I ran a similar series of bookcase pictures as the ones I posted earlier today, only with 3 stops higher ISO settings.
I put a Zeiss 35 mm f/2 Biogon ZM on the Sony a7S, using a Novoflex adapter. I put the camera on a big RRS carbon fiber tripod. I set the ISO to 25K, the aperture to f/8, focused with live view, and set the shutter speed for an ETTR exposure. I took a picture:
Then I changed the ISO to 12K. I did not change the f-stop or the shutter speed. I took another picture. I continued that pattern all the way to ISO 800.
I developed the images in Lightroom 5.5 with default settings except for all noise reduction off. Then I set the Exposure control on the ISO 800image to an extra +5, the Exposure control on the ISO 1600 image to an extra +4, the Exposure control on the ISO 3200 image to an extra +3, the Exposure control on the ISO 6400 image to an extra +2, the Exposure control on the ISO 12K image to an extra +1, and didn’t adjust the Exposure of the ISO 25K image. I white balanced the ISO 25K picture and set all the others to that WB.
Here are the overall pictures, less the ISO 25K one above:
Here are the crops:
The binding of the black book is noisier and brighter at ISO 1600 and ISO 800 than in the other images. I think this is because of lower sensor-refered read noise at ISO 2000 and above. I attribute this to the conversion gain change that I think is happening as the ISO is changed from 1600 to 2000.
If, as I suspect, Sony is using the Aptina switched capacitor conversion efficiency change technique, it’s working well for them.
Nasri Lian says
Thanks for this second test! Both tests were shot in RAW i presume?
Interesting how the quality changes when ISO in camera is set to at least over ISO 2000.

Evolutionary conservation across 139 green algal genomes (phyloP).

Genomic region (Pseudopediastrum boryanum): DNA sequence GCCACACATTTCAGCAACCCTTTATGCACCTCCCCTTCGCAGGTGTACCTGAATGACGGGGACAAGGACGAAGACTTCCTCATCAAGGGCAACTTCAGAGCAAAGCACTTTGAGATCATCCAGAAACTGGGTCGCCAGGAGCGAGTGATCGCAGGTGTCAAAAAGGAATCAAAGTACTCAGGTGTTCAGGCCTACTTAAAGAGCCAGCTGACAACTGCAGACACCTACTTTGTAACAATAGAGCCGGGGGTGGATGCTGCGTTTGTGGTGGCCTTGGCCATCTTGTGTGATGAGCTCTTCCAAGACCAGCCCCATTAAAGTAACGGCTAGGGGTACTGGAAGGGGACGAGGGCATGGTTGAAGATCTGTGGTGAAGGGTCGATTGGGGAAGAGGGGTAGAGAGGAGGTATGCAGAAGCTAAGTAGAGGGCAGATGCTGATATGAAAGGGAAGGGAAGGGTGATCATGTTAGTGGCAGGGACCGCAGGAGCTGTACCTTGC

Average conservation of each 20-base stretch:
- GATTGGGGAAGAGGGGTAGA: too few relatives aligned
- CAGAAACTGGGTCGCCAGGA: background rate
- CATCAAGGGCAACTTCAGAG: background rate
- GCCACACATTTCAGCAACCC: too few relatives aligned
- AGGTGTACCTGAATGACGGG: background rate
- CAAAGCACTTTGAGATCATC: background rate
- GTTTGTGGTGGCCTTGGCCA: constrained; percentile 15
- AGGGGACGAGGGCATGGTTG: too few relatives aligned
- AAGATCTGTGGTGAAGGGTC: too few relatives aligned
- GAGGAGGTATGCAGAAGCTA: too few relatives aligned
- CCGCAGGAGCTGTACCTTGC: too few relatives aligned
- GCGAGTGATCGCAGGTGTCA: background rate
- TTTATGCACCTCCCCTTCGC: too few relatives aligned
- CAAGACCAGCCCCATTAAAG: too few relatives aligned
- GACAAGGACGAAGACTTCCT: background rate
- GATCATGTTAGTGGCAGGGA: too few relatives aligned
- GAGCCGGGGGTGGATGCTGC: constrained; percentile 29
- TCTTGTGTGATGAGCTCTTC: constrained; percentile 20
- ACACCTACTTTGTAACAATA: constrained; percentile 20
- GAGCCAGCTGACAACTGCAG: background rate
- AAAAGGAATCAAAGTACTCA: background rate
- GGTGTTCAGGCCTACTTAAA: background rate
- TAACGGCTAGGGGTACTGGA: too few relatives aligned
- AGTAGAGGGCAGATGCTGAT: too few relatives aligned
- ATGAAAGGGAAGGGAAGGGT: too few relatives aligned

However, from these pushing the exposure up tests sparked a curiosity. Say to compare two pictures shot with the same aperture and shutter:
1. ETTR, shot in ISO 800.
2. Same aperture and shutter but the ISO raised to 3200 (which may introduce overexposing the image).
Lightroom – Take Picture No.2, bring the exposure down to match the level in picture No.1. I wonder what would the result be.
Traditionally, I’m sure those clipped out highlights can be brought back from ISO 3200 as long as it was captured in RAW.
Yes, all images were exposed and processed in raw. This wouldn’t work in JPEG.
About Lr’s highlight recovery. Lr can recover some data if one or two raw channels are clipped, when measured with a raw histogram analyzer like RawDigger. It guesses at what the clipped channel(s) would have looked like by looking at the unclipped one(s). It can’t do anything if all channels are clipped.
Most people don’t look at real raw histograms, but the JPEG ones on the back of the camera or the PPRGB with sRGB tone curve on in Lr. Both of those usually show clipping even if the raw channels are actually fine.
So, the answer to your question depends on what you mean by ETTR. If you mean real raw ETTR, what you propose won’t work. If you mean uncalibrated in-camera JPEG ETTR, it might.
Take a look at this: http://blog.kasson.com/?page_id=2387